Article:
Saudi Gazette Article on the Beshirs

Bringing Canadian families closer

He’s an engineer, she’s a medical doctor. But the husband and wife team of Dr. Mohamed Rida and Dr. Ekram Beshir, who are from Egypt and have been in Canada since the 1970s, joined hands to tackle two complex challenges of modern life – creating harmony in marriages and bridging the gulf between parents and their children.

In meeting families, Rida and Ekram Beshir discovered conflicts between parents and their children and between couples. Parents often failed to develop a dialogue with their children and only expected obedience. Husbands often took decisions without considering the wife’s viewpoint.

The Beshirs’ response was to study Islam’s teachings on spousal and parental relationships. They also read books by non-Muslim scholars. They talked extensively with couples and with parents and youth.

At Islamic conferences in Canada and the US, people asked the Beshirs how they had developed rapport with their children. By now the Beshirs were convinced that the only way to turn children into good Muslims and useful citizens was for parents to instill confidence and character in them by their own example. In marriage, they felt that both spouses should know their rights and obligations and learn how to defuse small arguments.

The Beshirs responded to parents’ request for guidance through seminars and forums, often involving both parents and children. They started in 1992 and have conducted about 1,000 workshops together or alone. Non-Muslim organizations have also invited them.

The seminars have been held in Canada and the US, Europe, Australia, Morocco, Egypt and South Africa. The Beshirs, who are booked for lectures till the middle of next year, provide free seminars as a public service. Sponsoring organizations charge admission fees but donate the money to worthy causes.

To reach a wider audience, the Beshirs wrote a book in 1998. The feedback led to their second book in 2001. Other books followed and deal with parent-child relationship and with marital harmony. Their nine books have been translated in several languages.

Their daughter Sumaiya has written two books, “A Light at the End of the Tunnel: The Stories of Muslim Teens” and “Everyday Struggles: The Stories of Muslim Teens”, while another daughter Hoda authored “Once Upon a Time: Parenting Through Storytelling”. The Beshirs have also produced DVDs on parenting.

The Beshirs’ books include “Family Leadership Qawamah: An Obligation to Fulfill, Not an Excuse to Abuse” and “Answers to Frequently Asked Questions on Parenting”.

I was impressed by the books’ simplicity, practical wisdom and excellent writing. In the book on family leadership, for example, Dr. Beshir deals with how couples should behave and offers examples of where the husband was justified in exercising authority and where he had abused his authority.

In our fast-changing world, new technology, the Internet and social media and with often both parents working, children are influenced by outside forces and can become alienated from their parents.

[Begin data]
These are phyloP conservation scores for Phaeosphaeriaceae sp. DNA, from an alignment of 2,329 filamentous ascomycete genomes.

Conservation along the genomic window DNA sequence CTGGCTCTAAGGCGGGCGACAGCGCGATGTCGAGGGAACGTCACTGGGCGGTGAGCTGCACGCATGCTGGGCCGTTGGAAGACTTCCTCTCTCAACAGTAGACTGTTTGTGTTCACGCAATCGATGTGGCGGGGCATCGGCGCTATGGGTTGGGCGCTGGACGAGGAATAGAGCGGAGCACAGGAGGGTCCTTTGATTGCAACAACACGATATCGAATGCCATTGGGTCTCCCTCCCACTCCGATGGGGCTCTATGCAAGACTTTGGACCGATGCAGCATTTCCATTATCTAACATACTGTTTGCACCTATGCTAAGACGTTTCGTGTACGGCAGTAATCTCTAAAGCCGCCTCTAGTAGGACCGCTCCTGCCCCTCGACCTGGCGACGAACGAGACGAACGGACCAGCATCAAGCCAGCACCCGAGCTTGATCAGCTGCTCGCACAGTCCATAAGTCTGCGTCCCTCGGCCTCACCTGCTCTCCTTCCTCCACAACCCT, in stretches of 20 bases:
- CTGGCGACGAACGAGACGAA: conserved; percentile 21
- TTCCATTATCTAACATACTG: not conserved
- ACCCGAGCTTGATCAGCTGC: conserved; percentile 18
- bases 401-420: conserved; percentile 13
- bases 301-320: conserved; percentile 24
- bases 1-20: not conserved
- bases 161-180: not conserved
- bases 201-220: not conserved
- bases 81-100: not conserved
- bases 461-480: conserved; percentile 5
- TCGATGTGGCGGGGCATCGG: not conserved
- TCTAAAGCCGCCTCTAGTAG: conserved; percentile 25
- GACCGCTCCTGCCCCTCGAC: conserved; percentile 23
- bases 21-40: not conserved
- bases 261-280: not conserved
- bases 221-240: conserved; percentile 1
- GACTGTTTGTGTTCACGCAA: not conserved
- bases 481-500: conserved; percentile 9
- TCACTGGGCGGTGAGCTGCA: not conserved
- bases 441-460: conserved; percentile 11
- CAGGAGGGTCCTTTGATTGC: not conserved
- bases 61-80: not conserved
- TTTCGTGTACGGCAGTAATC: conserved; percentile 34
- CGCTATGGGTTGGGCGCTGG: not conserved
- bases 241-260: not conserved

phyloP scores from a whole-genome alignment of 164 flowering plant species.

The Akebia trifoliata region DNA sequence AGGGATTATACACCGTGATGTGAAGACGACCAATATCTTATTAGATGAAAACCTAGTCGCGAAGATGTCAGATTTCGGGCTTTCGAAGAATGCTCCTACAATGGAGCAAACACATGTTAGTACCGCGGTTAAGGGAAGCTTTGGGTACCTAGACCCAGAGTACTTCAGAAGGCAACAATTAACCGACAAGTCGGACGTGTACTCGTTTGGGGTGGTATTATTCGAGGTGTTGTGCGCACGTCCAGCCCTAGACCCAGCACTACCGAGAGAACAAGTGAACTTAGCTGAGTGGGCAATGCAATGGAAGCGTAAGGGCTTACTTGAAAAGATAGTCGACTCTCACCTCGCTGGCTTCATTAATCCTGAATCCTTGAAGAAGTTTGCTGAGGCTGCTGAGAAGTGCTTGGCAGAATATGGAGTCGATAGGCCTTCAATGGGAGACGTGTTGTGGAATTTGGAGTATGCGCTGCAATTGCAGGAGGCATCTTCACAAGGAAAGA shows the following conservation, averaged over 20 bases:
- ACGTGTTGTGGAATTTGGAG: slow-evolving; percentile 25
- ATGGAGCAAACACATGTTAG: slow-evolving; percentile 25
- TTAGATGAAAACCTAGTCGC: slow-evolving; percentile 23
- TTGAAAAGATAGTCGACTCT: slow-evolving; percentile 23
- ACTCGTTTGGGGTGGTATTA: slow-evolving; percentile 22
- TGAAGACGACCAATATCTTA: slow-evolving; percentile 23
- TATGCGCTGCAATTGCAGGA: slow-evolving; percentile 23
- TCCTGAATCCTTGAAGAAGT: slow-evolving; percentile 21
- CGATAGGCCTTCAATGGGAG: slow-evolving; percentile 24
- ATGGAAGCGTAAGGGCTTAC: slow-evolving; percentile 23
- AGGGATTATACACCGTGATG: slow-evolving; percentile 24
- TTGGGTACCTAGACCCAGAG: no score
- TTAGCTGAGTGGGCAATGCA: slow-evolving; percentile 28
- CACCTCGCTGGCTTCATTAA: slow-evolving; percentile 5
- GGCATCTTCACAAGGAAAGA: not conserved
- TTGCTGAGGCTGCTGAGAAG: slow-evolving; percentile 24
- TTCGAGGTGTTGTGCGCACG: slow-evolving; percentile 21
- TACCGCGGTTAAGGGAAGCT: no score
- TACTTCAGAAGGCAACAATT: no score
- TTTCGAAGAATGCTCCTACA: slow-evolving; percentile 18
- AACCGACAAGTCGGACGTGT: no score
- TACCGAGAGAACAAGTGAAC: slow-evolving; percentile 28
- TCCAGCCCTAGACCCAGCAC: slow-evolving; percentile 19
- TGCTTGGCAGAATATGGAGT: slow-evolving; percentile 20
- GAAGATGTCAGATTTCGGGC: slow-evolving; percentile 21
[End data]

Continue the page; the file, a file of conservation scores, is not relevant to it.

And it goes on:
Canadian Muslim children face peer pressure, enjoy relative freedom at school and become self-reliant. At home they are expected to obey parents without asking questions. The problem is aggravated by parents themselves not being good role models and their double standards when it comes to boys and girls.

In advising Muslim couples on improving their marriages, raising successful children and dealing with children of different temperaments, the Beshirs emphasize 50 principles based on Islam. They also advise engaged couples on dealing with the challenges of marriage, including practical exercises from real life. They advise parents to differentiate between Islamic teachings and cultural practices, to become friendlier to their children and to consider the environment in which the children are being raised. They also advise that parents control their anger and develop a respectful, friendly dialogue with their children and analyze their own behavior toward their children and ask themselves if they are being reasonable.

Their marriage counseling focuses on practical aspects of life and the rights and responsibilities of the spouses.

Muslims in the West and elsewhere will find the message useful. Those who attended the sessions thought so. The Beshirs received many positive responses. This came from a participant in Sydney, Australia: “I never thought the day would come when I’d receive real practical tips on how to deal with my teens. This seminar provided me with plenty of real ideas that I feel I’ll be able to use with my children.”

A person wrote from South Africa: “Very professional, well researched, pretty lively. Where were you 16 years ago? I wish I could start over with the knowledge I now know from your workshop.”

A seminar participant in Dublin, Ireland, said: “This is the best seminar I ever attended. I learned a lot. Please come back often.” Pretty impressive!

Written by Mohammed Azhar Ali Khan.
First published in the Saudi Gazette. You can visit the original published article here.